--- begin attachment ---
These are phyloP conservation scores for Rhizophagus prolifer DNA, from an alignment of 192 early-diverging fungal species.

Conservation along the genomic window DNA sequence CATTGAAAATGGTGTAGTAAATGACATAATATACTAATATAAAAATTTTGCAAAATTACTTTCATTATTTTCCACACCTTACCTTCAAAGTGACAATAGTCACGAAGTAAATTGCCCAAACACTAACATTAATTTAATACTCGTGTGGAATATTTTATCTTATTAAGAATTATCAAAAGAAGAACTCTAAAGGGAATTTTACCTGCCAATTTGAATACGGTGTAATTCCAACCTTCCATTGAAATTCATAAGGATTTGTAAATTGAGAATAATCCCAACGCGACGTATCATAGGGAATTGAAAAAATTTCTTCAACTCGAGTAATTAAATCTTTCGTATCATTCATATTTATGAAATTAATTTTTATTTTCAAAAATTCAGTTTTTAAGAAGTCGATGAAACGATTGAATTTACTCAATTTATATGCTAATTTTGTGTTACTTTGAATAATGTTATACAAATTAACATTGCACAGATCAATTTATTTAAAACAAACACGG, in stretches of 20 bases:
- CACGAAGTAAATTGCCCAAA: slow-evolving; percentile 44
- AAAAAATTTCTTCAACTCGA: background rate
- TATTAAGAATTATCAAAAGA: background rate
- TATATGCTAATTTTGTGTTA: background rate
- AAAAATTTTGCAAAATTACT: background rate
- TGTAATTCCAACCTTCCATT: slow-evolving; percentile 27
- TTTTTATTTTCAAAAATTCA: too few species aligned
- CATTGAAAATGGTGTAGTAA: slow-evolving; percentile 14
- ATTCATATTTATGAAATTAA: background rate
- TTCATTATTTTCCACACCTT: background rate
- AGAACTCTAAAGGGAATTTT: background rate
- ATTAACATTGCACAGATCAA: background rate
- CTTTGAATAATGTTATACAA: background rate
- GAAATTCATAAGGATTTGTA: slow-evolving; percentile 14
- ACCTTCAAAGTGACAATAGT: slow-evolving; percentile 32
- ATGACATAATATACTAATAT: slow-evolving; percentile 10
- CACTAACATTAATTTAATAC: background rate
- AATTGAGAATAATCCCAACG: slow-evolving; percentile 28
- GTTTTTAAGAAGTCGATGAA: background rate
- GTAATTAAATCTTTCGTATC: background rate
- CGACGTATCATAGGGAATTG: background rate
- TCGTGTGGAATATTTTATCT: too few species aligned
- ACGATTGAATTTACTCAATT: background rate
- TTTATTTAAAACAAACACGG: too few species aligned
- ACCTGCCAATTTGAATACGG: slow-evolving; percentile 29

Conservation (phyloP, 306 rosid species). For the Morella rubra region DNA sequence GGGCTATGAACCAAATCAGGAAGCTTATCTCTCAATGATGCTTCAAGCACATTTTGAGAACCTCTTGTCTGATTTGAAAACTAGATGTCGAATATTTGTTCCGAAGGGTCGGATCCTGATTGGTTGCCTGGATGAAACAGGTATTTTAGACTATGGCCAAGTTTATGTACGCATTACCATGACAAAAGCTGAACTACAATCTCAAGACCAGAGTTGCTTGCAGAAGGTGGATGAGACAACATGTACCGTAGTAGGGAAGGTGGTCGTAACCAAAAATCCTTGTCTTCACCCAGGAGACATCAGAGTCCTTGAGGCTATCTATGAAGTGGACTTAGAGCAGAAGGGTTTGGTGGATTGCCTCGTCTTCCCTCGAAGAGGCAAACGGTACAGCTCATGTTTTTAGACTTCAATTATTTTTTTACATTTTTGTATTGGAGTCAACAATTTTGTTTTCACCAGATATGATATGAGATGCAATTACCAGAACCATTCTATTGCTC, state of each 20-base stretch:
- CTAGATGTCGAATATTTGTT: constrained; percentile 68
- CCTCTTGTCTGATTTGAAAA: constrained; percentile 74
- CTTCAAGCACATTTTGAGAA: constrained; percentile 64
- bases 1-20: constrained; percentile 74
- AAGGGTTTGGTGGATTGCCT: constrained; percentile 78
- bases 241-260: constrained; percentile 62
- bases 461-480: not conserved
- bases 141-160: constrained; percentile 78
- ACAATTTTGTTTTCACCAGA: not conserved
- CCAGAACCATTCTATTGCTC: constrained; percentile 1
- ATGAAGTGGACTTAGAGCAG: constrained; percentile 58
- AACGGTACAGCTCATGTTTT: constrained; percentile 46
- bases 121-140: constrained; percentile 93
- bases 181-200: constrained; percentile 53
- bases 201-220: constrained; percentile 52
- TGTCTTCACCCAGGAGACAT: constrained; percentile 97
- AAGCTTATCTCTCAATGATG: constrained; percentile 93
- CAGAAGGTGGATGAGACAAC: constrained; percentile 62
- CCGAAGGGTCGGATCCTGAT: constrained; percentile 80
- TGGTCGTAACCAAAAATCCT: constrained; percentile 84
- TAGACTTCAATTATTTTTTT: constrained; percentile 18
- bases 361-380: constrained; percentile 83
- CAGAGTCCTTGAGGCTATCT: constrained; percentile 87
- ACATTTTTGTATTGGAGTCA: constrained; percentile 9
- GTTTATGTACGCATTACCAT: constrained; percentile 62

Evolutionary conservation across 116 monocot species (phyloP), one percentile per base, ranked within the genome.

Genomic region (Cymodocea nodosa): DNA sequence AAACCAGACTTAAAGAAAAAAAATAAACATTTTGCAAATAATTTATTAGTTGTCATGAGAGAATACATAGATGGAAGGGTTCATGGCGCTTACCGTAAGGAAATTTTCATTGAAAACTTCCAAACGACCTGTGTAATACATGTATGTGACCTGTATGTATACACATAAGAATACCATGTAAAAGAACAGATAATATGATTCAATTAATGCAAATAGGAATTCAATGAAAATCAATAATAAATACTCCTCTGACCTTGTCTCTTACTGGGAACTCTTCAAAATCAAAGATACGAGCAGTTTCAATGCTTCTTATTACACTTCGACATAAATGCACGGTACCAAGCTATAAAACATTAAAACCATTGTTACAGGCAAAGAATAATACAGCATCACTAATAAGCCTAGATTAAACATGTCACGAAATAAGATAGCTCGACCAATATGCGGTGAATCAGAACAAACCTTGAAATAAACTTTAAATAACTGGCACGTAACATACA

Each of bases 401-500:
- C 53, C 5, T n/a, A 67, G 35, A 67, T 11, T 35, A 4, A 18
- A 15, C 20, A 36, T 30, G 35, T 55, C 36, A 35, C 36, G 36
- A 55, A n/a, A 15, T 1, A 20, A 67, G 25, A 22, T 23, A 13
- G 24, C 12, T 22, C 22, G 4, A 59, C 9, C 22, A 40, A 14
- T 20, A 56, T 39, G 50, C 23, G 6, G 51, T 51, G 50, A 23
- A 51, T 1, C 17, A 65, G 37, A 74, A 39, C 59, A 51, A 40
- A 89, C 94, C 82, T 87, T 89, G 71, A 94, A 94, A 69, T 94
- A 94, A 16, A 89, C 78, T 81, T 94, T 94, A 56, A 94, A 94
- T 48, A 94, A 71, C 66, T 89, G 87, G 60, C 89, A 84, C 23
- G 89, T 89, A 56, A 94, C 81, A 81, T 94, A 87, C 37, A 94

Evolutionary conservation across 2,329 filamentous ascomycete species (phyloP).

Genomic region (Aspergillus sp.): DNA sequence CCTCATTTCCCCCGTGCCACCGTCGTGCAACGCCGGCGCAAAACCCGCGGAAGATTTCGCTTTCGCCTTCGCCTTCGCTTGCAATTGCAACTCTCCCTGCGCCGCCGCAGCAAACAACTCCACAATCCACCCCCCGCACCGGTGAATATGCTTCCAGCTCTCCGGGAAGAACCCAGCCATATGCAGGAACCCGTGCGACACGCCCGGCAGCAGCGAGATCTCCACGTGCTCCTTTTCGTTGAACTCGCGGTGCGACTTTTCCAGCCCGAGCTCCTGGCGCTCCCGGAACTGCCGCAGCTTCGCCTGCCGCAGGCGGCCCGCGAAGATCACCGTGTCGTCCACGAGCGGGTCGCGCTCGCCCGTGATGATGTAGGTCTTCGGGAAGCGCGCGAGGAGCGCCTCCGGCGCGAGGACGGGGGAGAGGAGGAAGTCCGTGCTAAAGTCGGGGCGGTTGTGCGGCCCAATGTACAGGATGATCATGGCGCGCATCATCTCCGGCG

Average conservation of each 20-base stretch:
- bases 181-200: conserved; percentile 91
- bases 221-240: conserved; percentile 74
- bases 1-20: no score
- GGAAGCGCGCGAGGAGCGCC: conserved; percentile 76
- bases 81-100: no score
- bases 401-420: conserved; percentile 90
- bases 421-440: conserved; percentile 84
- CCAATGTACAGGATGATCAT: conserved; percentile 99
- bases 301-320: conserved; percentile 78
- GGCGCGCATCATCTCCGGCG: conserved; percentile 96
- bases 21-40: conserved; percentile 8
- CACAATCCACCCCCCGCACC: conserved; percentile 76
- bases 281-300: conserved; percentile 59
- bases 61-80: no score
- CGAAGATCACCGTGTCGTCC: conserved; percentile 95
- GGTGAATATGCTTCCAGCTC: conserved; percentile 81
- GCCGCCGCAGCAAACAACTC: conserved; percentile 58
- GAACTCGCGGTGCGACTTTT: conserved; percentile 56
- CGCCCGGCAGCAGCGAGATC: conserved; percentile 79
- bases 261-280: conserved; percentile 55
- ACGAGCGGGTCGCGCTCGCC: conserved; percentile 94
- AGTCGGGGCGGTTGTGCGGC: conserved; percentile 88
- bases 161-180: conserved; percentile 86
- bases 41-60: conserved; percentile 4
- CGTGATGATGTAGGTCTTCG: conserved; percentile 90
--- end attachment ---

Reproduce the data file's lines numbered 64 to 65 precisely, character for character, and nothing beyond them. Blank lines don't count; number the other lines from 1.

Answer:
- A 94, A 16, A 89, C 78, T 81, T 94, T 94, A 56, A 94, A 94
- T 48, A 94, A 71, C 66, T 89, G 87, G 60, C 89, A 84, C 23